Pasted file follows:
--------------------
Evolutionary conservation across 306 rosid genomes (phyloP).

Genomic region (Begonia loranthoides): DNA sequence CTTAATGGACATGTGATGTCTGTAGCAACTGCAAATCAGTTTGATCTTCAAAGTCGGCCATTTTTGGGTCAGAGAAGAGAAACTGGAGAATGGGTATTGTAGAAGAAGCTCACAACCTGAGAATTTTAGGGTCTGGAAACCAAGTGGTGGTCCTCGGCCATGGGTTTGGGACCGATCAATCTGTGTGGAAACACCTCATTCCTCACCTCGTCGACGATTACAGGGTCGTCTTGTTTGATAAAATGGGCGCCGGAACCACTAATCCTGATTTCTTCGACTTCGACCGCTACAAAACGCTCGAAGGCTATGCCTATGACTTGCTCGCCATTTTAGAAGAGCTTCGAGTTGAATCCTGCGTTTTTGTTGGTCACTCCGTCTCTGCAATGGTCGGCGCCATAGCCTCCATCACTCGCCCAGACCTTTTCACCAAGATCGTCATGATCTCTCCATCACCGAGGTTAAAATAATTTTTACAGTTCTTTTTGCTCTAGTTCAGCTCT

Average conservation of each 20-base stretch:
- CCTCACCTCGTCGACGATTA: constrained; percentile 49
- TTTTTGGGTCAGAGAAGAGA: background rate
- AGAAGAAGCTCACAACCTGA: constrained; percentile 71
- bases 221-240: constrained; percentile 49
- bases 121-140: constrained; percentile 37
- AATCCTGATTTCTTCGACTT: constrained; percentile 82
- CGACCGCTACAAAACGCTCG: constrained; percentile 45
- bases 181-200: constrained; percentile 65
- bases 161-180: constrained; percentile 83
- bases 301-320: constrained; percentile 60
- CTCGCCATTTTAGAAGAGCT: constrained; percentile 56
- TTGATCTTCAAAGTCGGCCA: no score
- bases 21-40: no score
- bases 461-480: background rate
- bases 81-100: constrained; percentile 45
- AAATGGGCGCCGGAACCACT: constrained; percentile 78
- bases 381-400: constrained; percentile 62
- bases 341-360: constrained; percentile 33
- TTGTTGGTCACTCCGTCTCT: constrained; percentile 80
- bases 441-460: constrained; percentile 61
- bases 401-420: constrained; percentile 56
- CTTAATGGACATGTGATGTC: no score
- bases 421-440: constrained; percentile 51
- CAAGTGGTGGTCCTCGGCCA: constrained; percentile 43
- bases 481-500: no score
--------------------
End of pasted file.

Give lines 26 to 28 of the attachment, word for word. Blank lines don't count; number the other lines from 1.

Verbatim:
- bases 421-440: constrained; percentile 51
- CAAGTGGTGGTCCTCGGCCA: constrained; percentile 43
- bases 481-500: no score